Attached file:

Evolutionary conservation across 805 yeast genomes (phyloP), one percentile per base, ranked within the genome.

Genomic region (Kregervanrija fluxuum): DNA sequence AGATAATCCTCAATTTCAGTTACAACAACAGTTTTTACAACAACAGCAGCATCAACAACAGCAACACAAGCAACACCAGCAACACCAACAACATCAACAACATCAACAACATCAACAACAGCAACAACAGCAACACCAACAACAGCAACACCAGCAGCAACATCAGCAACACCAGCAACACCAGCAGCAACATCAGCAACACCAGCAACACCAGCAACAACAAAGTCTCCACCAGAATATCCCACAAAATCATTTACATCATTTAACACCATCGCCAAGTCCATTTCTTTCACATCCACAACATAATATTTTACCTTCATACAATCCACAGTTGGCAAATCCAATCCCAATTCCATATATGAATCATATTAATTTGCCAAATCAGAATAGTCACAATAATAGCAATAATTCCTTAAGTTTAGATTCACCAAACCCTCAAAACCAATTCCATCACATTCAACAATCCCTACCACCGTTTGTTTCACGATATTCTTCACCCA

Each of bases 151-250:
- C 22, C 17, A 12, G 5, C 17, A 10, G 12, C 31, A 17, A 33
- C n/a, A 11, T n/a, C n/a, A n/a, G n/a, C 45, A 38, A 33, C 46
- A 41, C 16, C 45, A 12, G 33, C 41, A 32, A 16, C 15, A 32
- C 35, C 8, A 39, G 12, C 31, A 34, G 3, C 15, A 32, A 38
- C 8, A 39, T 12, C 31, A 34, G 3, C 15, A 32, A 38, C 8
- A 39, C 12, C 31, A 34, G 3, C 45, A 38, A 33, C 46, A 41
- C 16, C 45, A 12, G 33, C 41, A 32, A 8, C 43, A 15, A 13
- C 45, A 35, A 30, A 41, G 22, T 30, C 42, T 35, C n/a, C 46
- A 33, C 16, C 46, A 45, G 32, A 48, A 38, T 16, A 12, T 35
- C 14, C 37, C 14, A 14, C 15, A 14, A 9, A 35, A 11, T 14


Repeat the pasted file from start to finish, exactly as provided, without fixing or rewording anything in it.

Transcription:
Evolutionary conservation across 805 yeast genomes (phyloP), one percentile per base, ranked within the genome.

Genomic region (Kregervanrija fluxuum): DNA sequence AGATAATCCTCAATTTCAGTTACAACAACAGTTTTTACAACAACAGCAGCATCAACAACAGCAACACAAGCAACACCAGCAACACCAACAACATCAACAACATCAACAACATCAACAACAGCAACAACAGCAACACCAACAACAGCAACACCAGCAGCAACATCAGCAACACCAGCAACACCAGCAGCAACATCAGCAACACCAGCAACACCAGCAACAACAAAGTCTCCACCAGAATATCCCACAAAATCATTTACATCATTTAACACCATCGCCAAGTCCATTTCTTTCACATCCACAACATAATATTTTACCTTCATACAATCCACAGTTGGCAAATCCAATCCCAATTCCATATATGAATCATATTAATTTGCCAAATCAGAATAGTCACAATAATAGCAATAATTCCTTAAGTTTAGATTCACCAAACCCTCAAAACCAATTCCATCACATTCAACAATCCCTACCACCGTTTGTTTCACGATATTCTTCACCCA

Each of bases 151-250:
- C 22, C 17, A 12, G 5, C 17, A 10, G 12, C 31, A 17, A 33
- C n/a, A 11, T n/a, C n/a, A n/a, G n/a, C 45, A 38, A 33, C 46
- A 41, C 16, C 45, A 12, G 33, C 41, A 32, A 16, C 15, A 32
- C 35, C 8, A 39, G 12, C 31, A 34, G 3, C 15, A 32, A 38
- C 8, A 39, T 12, C 31, A 34, G 3, C 15, A 32, A 38, C 8
- A 39, C 12, C 31, A 34, G 3, C 45, A 38, A 33, C 46, A 41
- C 16, C 45, A 12, G 33, C 41, A 32, A 8, C 43, A 15, A 13
- C 45, A 35, A 30, A 41, G 22, T 30, C 42, T 35, C n/a, C 46
- A 33, C 16, C 46, A 45, G 32, A 48, A 38, T 16, A 12, T 35
- C 14, C 37, C 14, A 14, C 15, A 14, A 9, A 35, A 11, T 14